Motivational profiles of simultaneous language learners: A latent profile analysis of English major students in China
Meng Liu, PhD student, Faculty of Education, University of Cambridge
While previous research has focused on second language motivation of learners in Asian contexts such as China, the motivations of multilingual learners have received less attention. This study examined different types of motivations of simultaneous language learners from the perspective of self-determination theory (SDT) using latent profile analysis. Specifically, it aimed to examine learners’ motivational profiles in L2 and L3 and the connections between the profiles. Five hundred and twenty-three English major students from ordinary universities in China participated in the research. Three types of motivation, namely intrinsic motivation, external regulation and amotivation, were measured with respect to L2 (English) and L3 (French or German). Latent profile analysis revealed two L2 motivational profiles and three L3 motivational profiles. Three outcome measures, namely self-perceived competence, language use and emotional experience, were compared across the profiles to illuminate the differences among learners with different profiles. Lastly, latent profile transition analysis was conducted to further explore the associations between L2 and L3 profiles. Specific findings and implications will be discussed in the presentation.
Opening the Pandora Box of the “E” in EMI: A quest for standardization, ELF, or something more?
Sin-Yi Chang, PhD student, Faculty of Education, University of Cambridge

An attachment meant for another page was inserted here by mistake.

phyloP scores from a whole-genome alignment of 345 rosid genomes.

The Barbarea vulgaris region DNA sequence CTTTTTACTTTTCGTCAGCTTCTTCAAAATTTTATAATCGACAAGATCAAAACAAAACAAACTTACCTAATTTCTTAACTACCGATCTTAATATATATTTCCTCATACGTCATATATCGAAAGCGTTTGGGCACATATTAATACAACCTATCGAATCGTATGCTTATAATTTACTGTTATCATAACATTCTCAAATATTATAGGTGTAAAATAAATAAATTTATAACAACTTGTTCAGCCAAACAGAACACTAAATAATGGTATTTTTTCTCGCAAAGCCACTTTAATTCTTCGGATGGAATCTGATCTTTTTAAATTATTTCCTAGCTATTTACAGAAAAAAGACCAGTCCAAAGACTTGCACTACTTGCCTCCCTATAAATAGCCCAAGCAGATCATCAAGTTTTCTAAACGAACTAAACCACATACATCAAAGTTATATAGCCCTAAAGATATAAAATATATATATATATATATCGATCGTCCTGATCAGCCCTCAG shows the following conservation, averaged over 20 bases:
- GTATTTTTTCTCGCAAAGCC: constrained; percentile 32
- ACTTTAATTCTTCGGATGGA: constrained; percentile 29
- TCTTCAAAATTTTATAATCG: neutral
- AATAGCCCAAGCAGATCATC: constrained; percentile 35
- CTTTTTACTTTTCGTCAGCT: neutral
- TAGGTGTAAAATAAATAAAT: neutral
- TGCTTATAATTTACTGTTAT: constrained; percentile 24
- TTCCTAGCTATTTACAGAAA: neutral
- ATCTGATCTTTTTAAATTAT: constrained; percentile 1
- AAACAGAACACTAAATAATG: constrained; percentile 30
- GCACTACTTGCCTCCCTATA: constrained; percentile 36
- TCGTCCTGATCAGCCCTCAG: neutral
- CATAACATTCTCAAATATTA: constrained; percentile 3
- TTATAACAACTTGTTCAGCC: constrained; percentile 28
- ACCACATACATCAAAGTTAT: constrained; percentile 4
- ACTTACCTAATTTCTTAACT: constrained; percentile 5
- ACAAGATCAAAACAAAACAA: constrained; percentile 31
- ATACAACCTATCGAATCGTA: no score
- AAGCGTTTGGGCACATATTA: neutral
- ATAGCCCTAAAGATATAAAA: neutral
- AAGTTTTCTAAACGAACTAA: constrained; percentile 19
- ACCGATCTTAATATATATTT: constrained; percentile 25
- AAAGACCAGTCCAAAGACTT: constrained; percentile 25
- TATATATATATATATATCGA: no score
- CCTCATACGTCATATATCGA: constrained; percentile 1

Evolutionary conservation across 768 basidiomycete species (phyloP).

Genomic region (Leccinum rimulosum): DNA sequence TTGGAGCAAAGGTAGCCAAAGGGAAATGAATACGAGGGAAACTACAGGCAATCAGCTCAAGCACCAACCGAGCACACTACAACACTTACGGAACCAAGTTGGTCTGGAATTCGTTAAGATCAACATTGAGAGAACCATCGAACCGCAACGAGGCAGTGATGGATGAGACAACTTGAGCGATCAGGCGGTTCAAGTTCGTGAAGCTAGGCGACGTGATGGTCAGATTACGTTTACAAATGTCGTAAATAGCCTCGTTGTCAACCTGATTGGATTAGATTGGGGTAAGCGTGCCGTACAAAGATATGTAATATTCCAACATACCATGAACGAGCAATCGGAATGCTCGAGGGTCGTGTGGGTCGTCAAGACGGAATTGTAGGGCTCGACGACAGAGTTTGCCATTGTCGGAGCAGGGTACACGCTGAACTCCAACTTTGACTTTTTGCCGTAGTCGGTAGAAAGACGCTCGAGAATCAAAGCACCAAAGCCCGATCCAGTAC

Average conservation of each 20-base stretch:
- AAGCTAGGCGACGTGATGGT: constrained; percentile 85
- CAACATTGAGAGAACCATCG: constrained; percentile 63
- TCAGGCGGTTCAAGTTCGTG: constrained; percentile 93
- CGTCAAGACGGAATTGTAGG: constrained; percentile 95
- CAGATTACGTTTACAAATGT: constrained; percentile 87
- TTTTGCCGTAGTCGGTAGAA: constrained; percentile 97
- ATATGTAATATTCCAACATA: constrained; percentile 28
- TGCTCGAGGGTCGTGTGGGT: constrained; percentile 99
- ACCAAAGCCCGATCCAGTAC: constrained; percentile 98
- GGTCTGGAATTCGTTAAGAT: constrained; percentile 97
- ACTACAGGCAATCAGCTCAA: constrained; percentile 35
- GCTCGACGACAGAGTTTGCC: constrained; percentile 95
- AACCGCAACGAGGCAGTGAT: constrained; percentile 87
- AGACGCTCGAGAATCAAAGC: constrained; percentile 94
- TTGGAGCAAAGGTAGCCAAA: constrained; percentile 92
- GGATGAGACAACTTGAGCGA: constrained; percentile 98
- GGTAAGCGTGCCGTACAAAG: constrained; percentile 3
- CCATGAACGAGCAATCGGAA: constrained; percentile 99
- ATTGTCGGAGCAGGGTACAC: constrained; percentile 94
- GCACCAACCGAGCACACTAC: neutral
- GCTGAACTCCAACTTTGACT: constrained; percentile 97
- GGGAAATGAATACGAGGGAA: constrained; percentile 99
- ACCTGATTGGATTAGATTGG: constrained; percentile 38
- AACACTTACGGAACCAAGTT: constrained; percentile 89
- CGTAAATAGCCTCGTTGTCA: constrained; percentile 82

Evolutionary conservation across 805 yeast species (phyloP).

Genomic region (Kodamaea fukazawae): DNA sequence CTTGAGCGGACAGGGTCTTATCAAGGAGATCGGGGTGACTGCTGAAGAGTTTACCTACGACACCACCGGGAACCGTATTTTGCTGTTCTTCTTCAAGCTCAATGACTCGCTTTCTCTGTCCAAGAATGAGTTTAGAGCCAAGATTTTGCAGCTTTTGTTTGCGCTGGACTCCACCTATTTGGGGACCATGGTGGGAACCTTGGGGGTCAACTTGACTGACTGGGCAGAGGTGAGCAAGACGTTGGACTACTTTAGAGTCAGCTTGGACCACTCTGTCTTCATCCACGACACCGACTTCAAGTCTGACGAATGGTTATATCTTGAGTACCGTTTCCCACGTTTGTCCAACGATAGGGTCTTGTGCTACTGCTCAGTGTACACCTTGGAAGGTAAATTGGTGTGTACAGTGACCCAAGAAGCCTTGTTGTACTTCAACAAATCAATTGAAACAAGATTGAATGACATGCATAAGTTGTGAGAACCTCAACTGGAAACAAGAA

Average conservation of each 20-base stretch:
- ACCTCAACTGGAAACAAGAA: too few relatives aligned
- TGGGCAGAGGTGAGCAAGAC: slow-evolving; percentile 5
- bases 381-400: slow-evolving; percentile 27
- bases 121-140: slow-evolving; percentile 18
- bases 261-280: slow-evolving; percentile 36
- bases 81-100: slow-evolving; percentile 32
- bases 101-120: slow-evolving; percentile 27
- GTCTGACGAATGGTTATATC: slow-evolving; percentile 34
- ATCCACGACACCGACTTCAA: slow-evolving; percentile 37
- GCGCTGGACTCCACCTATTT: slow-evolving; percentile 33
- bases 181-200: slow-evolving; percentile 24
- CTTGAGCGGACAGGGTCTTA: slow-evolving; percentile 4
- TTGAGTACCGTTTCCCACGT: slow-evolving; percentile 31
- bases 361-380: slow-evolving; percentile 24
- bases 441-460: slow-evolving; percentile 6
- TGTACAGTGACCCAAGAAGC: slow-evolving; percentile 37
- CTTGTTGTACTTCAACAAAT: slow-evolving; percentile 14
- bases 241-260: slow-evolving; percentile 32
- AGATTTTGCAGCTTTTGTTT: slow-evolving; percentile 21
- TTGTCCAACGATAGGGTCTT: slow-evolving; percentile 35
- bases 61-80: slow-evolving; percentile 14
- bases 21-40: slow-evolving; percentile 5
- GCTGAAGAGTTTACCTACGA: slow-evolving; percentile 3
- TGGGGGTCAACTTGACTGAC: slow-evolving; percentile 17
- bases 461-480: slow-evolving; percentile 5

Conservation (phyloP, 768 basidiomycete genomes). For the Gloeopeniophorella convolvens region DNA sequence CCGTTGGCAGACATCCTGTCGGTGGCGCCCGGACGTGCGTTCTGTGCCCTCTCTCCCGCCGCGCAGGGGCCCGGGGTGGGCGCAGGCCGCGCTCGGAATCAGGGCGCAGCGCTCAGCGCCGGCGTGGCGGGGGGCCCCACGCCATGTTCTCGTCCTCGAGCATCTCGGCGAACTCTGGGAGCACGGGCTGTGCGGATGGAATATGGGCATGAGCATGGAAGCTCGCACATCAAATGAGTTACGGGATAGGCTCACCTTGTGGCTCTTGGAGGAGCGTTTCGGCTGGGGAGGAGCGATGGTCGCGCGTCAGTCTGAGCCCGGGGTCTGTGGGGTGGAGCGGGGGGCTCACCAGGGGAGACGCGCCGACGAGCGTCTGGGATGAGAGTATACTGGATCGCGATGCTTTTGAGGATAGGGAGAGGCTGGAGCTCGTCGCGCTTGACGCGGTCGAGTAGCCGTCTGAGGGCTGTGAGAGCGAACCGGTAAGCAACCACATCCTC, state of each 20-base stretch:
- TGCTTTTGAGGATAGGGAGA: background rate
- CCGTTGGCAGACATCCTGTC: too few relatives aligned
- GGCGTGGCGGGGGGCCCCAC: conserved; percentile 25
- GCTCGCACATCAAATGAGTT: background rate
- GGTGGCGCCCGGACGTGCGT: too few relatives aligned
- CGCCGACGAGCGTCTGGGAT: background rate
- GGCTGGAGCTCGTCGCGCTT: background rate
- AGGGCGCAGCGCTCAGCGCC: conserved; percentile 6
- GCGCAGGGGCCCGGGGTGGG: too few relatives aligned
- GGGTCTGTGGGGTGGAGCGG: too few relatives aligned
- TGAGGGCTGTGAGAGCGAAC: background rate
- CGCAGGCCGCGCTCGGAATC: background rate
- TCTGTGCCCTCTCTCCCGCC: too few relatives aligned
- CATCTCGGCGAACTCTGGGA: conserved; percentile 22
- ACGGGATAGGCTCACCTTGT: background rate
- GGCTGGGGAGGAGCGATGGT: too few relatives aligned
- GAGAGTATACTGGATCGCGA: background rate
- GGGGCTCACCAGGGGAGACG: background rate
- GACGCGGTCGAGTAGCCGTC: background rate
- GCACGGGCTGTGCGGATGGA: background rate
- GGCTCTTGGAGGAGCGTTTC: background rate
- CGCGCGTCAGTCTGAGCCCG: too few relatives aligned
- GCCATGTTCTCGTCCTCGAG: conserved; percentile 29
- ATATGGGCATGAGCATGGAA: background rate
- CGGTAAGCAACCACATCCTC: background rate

English medium instruction (EMI) has been a widely adopted response to the growing forces of globalization that shape part of the higher education reality in the 21st century. However, while EMI has received much enthusiasm on the policy level, defining what the English language means remains a highly contested process. To explore how the “E” in EMI is unpacked, in this presentation I draw attention to the tensions between two conceptualizations of English in EMI settings: English as an idealized, homogenous entity, and English as a lingua franca (ELF). Drawing on classroom observation and focus group data collected from a larger study, I show how lecturers at a Taiwanese university construct and communicate knowledge through a diverse set of languages, semiotic resources, and modalities. Specifically, English is collectively shared by all participants in the classrooms, creatively and strategically employed for meaning-making. Nonetheless, the majority of the students aspired for “standards” that resembled North American English, even though being fully aware of the controversies surrounding native-speaker discourse. The uncomfortable reality unveils some affordances and constraints of ELF: while ELF is a pragmatic solution to facilitate communication between speakers of different languages, it is still ultimately about English, which may implicitly, albeit unintentionally, strengthen the hegemony of the language and further the depth of English penetration. This presentation concludes by borrowing inspirations from current decolonization movements in higher education, highlighting how thinking in “decolonial” ways may be useful in challenging the “business as usual” model commonly adopted in policy-making, teaching, and research.